Hyderabad: Bandi Parthasarathy Reddy’s key ambition has remained pretty much unchanged for some years now—growing his business at a healthy pace while offering affordable medication, especially in the life-saving drugs category.
Still, before he came to set up Hetero Drugs Ltd, Reddy did think of various options. Farming was a way of life early on. During his high school days, Reddy spent a good amount of his time ploughing his family’s lands at Kandukur village in Khammam district of Andhra Pradesh.
While studying for his degree, he wanted to become a teacher. Then he thought he might become a lecturer and by the time he was doing his doctoral research, his ambition was to become a scientist.
The 52-year-old scientist in synthetic chemistry now employs at least 7,000 people and owns one of the country’s largest closely held pharma firms in terms of revenue. Hetero Drugs posted Rs2,000 crore-plus revenue in the last fiscal.
His next target is to cross $1 billion (around Rs4,700 crore) in revenue, or more than double the current level, in the next five years, for which he is busy creating globally compliant manufacturing infrastructure at a fresh investment of at least Rs1,000 crore. Two large-scale facilities to produce bulk drugs and finished dosages will take off by the next year across two special economic zones that offer the firm major tax incentives.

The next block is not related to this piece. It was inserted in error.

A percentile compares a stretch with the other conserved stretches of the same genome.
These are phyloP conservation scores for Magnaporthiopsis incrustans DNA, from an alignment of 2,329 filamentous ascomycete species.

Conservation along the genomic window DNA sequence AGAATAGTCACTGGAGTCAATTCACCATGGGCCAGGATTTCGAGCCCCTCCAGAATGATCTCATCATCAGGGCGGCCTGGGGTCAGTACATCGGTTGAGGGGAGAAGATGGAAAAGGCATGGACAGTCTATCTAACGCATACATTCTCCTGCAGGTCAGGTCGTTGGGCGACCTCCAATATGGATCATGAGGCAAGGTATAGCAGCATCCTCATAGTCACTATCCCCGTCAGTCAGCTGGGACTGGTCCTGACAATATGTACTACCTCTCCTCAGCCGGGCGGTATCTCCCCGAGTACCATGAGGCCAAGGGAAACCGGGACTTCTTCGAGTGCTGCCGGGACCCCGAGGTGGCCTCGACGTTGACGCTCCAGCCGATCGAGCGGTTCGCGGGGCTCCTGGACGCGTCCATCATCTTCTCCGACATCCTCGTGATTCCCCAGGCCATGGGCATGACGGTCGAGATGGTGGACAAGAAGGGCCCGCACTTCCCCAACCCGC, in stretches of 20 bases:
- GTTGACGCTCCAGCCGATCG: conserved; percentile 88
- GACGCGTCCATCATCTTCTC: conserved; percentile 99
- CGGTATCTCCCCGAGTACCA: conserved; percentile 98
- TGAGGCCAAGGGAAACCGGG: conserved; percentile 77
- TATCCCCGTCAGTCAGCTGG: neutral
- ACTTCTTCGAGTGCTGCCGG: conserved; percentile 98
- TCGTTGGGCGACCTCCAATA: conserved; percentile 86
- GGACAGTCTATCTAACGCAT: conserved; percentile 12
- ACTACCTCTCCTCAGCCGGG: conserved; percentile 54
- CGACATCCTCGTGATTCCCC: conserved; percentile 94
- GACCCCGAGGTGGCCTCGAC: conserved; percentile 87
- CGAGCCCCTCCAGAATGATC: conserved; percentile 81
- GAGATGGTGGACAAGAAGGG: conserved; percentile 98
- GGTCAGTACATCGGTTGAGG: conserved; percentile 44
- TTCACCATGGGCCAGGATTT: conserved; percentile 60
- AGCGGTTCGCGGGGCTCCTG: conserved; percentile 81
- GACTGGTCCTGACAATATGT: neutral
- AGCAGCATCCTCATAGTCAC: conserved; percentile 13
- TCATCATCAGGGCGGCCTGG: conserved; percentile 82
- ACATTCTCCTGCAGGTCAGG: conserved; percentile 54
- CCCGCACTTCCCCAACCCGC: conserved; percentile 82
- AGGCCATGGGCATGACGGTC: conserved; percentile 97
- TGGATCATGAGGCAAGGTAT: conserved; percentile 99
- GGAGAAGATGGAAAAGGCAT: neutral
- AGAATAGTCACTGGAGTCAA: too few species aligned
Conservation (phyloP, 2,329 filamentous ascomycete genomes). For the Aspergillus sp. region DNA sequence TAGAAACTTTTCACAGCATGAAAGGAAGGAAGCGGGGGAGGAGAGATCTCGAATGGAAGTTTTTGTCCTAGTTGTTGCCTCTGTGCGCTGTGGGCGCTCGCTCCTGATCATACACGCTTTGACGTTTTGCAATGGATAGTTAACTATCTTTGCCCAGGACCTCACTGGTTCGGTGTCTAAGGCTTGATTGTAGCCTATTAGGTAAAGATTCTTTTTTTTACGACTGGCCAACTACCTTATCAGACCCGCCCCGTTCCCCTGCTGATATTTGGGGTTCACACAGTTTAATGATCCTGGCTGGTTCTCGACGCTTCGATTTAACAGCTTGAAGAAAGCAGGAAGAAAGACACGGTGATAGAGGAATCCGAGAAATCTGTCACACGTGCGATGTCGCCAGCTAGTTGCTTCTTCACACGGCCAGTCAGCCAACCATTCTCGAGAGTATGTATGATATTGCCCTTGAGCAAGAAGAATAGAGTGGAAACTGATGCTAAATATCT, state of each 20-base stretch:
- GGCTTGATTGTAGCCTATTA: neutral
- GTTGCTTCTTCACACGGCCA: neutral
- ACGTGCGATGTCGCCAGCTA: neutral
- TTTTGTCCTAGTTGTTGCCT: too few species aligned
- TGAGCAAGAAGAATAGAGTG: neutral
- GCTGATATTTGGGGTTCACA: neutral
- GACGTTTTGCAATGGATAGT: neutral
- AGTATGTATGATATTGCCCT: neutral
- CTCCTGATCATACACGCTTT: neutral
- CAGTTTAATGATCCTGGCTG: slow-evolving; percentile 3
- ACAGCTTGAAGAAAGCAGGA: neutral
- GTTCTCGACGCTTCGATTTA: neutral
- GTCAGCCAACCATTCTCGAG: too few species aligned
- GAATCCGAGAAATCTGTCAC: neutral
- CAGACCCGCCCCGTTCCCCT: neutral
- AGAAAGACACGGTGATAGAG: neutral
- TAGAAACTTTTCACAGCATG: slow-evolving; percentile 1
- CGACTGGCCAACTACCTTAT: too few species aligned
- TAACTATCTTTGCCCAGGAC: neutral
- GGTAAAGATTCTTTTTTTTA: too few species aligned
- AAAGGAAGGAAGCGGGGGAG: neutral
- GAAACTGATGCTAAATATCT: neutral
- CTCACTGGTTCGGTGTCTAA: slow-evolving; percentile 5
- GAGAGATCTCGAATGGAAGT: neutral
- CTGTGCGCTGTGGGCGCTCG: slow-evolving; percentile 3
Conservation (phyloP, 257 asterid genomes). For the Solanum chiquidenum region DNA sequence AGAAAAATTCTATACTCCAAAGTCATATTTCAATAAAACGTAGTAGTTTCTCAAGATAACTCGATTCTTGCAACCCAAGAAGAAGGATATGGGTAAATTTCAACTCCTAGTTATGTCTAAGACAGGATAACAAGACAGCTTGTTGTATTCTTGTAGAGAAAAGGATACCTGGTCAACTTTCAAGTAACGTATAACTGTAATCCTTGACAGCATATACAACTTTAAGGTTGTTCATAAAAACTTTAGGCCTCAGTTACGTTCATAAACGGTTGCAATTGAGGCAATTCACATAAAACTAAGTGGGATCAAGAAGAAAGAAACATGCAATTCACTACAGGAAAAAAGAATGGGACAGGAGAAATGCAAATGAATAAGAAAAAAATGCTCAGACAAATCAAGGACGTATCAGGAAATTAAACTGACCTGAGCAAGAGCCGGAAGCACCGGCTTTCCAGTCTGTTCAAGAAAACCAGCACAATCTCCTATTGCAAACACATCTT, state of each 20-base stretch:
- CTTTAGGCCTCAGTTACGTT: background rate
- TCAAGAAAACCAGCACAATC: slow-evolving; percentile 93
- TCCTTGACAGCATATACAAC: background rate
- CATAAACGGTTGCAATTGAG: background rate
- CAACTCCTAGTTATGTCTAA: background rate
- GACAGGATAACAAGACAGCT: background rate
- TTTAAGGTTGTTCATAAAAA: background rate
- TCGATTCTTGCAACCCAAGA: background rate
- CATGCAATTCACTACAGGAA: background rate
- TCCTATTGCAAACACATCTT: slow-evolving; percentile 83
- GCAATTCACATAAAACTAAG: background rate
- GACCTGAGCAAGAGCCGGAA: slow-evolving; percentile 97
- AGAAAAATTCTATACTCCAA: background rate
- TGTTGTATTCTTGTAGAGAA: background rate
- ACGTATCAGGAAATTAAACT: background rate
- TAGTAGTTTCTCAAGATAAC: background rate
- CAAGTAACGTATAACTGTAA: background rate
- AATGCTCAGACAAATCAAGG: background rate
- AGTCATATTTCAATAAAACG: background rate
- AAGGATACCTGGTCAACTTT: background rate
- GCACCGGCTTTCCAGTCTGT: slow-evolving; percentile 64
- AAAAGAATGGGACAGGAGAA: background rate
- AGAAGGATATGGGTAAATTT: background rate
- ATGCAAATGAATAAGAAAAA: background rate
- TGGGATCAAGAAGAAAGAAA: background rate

Winning strategy: Hetero Drugs chairman and managing director Bandi Parthasarathy Reddy attributes the success of his firm to its initial business model of focusing on cost-effective drugs that were in high demand. Bharath Sai / Mint
“The opportunity before us this time around in the form of the generics business is pretty huge,” Reddy said. “The Indian generics market itself is expected to grow to Rs1 lakh crore (Rs1 trillion) from Rs35,000 crore by 2020, while the global generics market is set to grow to $250 billion.”
Hetero Drugs was hitherto not widely known to the general public since it did not serve retail customers and most of its clients were global and domestic pharma giants. It has come into the limelight lately, thanks to the outbreak of A/H1N1 influenza across the globe. Hetero is the first drug maker in the world, only next to the innovator company, to develop and supply oseltamivir, the drug to treat the highly contagious disease.
Such accomplishments are not new to Reddy, who has been associated with developing new compounds ever since he started his career as a research scientist in 1980 at Uniloids Ltd, then a pioneer in the Hyderabad pharmaceutical industry led by K. Anji Reddy, who founded India’s second largest pharma firm in revenue, Dr Reddy’s Laboratories Ltd.
Hetero’s Reddy also played a key role in discoveries at Dr Reddy’s as its chief scientific officer for more than a decade. He took part in the firm’s efforts to develop the popular anti-bacterial drug ciprofloxacin for the first time in the world, next only to the firm that innovated it. This drug had revolutionized the treatment of various diseases and put Dr Reddy’s at the forefront of the pharmaceutical industry in India.
In 1993, after a successful stint at Dr Reddy’s, he founded Hetero Drugs with an initial investment of Rs1 crore. Thanks to the business model he adopted, the company posted a revenue of Rs3.8 crore and profit of Rs90 lakh in the very first year of operations. There was no looking back after that, he said.